In recent Linux releases, it’s available a tiny module called zram, that permits us to create RAM based block devices (named /dev/zramX), which will be kept in memory as compressed data. These ram-based block devices allow very fast I/O, and compression provides a reasonable amounts of memory saving.
We can use it as a drop-in replacement for the well-known tmpfs (used for speeding up compilation tasks or for /tmp), or better as a primary swap device, that will lead to virtually increase memory capacity, at the expense of a slightly increased CPU usage to compress/decompress the swapped data.
Nowadays RAM is very cheap, so why bother with compression? Because there are some situations where you can’t upgrade memory (netbooks) or you want to over-commit real resources (virtualization hosts).
For Ubuntu Precise and later:
Starting with Ubuntu Precise, there is an official upstart script for Ubuntu by Adam Conrad to configure zram in the main repository:
sudo apt-get install zram-config
For other distributions or older Ubuntu:
Googlin’ around to find a nice way to configure zram devices as swap, I found a very nice upstart script that will create a bunch of ramz devices depending on the number of CPU cores available, with a total size of the available memory:
Copy the script to the init.d folder, mark it as executable and enable autostart on boot:
Try it manually executing it for the first time with:
Depending on the kernel version you are running, you may need to adjust the module parameter name to num_devices on line 26 to:
modprobe zram num_devices=$num_cpus
or keep as is for newer kernels:
modprobe zram zram_num_devices=$num_cpus
Checking if it’s working
If everything went smooth, you will find a few notices on dmesg:
zram: module is from the staging directory, the quality is unknown, you have been warned.
zram: Creating 4 devices ...
Adding 1497864k swap on /dev/zram0. Priority:100 extents:1 across:1497864k SS
Adding 1497864k swap on /dev/zram1. Priority:100 extents:1 across:1497864k SS
Adding 1497864k swap on /dev/zram2. Priority:100 extents:1 across:1497864k SS
Adding 1497864k swap on /dev/zram3. Priority:100 extents:1 across:1497864k SS
meaning that the zram device have been created and enabled as swap devices with highest priority.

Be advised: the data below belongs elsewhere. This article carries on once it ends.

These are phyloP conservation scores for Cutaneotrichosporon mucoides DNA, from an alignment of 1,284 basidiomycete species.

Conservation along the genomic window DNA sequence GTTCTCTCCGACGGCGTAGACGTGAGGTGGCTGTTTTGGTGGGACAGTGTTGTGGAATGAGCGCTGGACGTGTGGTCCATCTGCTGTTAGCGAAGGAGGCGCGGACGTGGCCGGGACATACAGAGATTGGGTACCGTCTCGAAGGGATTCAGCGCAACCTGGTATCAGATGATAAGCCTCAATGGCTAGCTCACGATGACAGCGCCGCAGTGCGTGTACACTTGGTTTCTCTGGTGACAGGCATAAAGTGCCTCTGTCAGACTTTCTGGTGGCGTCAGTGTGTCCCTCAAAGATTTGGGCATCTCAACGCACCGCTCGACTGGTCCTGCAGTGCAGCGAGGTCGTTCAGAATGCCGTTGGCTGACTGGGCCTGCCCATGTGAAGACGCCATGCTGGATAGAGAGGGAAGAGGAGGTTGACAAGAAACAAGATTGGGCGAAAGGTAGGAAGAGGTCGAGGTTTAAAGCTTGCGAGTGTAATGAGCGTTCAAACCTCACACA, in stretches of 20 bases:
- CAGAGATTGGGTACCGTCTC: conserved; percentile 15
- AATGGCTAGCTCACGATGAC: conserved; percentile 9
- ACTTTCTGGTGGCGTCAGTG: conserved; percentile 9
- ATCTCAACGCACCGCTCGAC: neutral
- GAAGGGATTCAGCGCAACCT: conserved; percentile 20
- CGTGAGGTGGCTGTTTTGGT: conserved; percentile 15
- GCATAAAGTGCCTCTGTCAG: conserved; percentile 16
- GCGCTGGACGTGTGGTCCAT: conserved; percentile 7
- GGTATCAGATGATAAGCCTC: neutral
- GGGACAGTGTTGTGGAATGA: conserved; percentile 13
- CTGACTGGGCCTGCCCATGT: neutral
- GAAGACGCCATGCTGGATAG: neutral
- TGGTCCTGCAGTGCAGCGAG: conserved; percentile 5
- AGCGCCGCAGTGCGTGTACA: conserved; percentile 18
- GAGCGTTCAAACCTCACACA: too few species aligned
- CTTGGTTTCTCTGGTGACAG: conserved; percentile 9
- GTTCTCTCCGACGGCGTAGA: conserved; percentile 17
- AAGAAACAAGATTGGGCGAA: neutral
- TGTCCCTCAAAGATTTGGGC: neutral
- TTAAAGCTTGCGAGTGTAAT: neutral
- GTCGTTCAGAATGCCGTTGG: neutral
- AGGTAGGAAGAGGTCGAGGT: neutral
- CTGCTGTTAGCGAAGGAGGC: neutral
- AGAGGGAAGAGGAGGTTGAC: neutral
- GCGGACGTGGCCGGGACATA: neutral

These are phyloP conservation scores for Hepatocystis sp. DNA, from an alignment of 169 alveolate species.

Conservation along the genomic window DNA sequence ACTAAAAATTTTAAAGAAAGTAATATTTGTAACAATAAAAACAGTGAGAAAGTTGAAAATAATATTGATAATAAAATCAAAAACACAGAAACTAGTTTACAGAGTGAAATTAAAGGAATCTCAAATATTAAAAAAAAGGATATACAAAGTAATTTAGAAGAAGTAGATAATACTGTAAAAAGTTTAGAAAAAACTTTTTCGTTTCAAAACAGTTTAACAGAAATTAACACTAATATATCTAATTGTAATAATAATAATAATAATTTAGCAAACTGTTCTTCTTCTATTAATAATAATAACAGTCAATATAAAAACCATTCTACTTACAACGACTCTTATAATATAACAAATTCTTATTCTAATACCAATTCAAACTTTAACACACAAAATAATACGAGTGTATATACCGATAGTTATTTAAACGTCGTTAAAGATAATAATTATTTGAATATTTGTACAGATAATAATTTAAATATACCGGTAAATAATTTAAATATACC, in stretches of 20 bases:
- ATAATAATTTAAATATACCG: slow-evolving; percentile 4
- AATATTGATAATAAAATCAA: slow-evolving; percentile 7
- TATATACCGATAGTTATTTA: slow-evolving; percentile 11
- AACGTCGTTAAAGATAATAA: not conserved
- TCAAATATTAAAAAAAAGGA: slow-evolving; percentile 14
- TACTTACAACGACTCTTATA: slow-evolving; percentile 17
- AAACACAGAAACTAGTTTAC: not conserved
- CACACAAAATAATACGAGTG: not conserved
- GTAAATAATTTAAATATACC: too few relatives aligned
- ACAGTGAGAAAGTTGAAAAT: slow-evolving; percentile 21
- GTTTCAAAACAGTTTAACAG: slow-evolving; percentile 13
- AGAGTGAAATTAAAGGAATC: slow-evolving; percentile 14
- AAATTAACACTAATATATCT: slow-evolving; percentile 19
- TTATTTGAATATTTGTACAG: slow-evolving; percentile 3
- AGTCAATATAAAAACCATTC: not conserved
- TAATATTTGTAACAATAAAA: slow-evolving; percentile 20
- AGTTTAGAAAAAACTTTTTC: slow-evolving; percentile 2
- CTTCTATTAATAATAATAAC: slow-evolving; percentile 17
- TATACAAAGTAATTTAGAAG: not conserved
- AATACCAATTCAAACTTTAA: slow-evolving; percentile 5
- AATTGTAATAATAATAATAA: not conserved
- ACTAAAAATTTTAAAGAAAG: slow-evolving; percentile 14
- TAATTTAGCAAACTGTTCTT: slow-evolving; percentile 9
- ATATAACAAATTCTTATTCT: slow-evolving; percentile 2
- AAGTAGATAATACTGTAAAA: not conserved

You can discover the increased swap space available with free -m:
Time is almost ripe for start using the native ZFS port on Linux (http://zfsonlinux.org/), and to increase the performances, reliability and space usage of our affordable distributed opensource storage solution.
Installing ZFS on Debian/Ubuntu is straightforward: you need first to build the SPL (Solaris Porting Layer) and after ZFS itself.
sudo apt-get install zlib1g-dev uuid-dev libblkid-dev libselinux-dev parted lsscsi
dpkg -i *.deb
ZFS is now ready to be used.
Let’s create our first pool with:
zpool create tank raidz [devices]
Devices can be partitions, UUIDs or entire disk. Is often a very good practice to use an entire disk using the disks id as found on /dev/disk/by-id/* (it should be advisable to not mix up existing drives with one of an existing volume).
sudo zpool status tank
Check pool status. :)
Now, the interesting features:
zfs set compression=on tank
zfs set dedup=on tank
Et voilà, your space usage is highly optimized compressing and deduplicating data.
Now it’s the GlusterFS turn, download the latest version and install it:
GlusterFS replica 2 on 2 servers, anything unexpected here.
root@debz-1:/gtank# ls -lh
-rw-r--r-- 1 scorp scorp 253K 1 gen 1980 Fattura Garanzia redcoon dns-323.pdf
-rw-r--r-- 1 scorp scorp 68K 1 gen 1980 fattura scontrino eeepc 900a.pdf
-rw-r--r-- 1 scorp scorp 55K 1 gen 1980 Fattura Scontrino WD HD Caviar Green Videofantasy.pdf
-rw-r--r-- 1 scorp scorp 681M 23 ago 19.29 lubuntu-11.04-desktop-i386.iso
-rw-r--r-- 1 scorp scorp 1021K 1 gen 1980 Scontrino xbox 360.pdf
-rw-r--r-- 1 root root 98M 27 ago 12.00 test2_random.dat
-rw-r--r-- 1 root root 98M 27 ago 11.59 test_random_copy.dat
-rw-r--r-- 1 root root 98M 27 ago 11.55 test_random.dat
-rw-r--r-- 1 root root 293M 27 ago 12.06 test_random-with-zero-hole.dat
-rw-r--r-- 1 root root 98M 27 ago 11.53 test_zero.dat
-rw-r--r-- 1 root root 674M 18 ago 16.43 ubuntu-11.04-server-amd64.iso
Here I’ve copied some PDFs, 2 ISO, and some dd generated file:
test_zero.dat is a dd if=/dev/zero
test_random.dat and test2_random.dat are 2 different iteration with dd if=/dev/urandom
test_random_copy.dat is a cp of test_random.dat
test_random-with-zero-hole.dat is the result of cat test_random.dat + test_random.dat + test2_random.dat
The following are the real disk usage:
root@debz-1:/gtank# du -sh *
259K Fattura Garanzia redcoon dns-323.pdf
69K fattura scontrino eeepc 900a.pdf
55K Fattura Scontrino WD HD Caviar Green Videofantasy.pdf
1,1M Scontrino xbox 360.pdf
As you can see, compression is doing its work with ISO and test_zero.dat, but isn’t effective with PDFs and random data (do you remember that if you zip an already zip file the total size will increase?).
And what about the dedup? You should check it with:
root@debz-1:/gtank# zpool list
NAME SIZE ALLOC FREE CAP DEDUP HEALTH ALTROOT
tank 9,94G 1,60G 8,34G 16% 1.20x ONLINE -
so there are ~ 200 MB of available deduped space.
Other “batteries included” functions with ZFS are:
Decrease disk I/O bottleneck using fast SSDs as caches with L2ARC
Copy-on-write transactions: no need for fsck after hard reboot, data is always consistent on disk.
Online Repair: ZFS store a checksum for every data block, and can notify data alternation on avery access or during a scheduled online scrub operation
Let me know if you have some good usage tips to submit!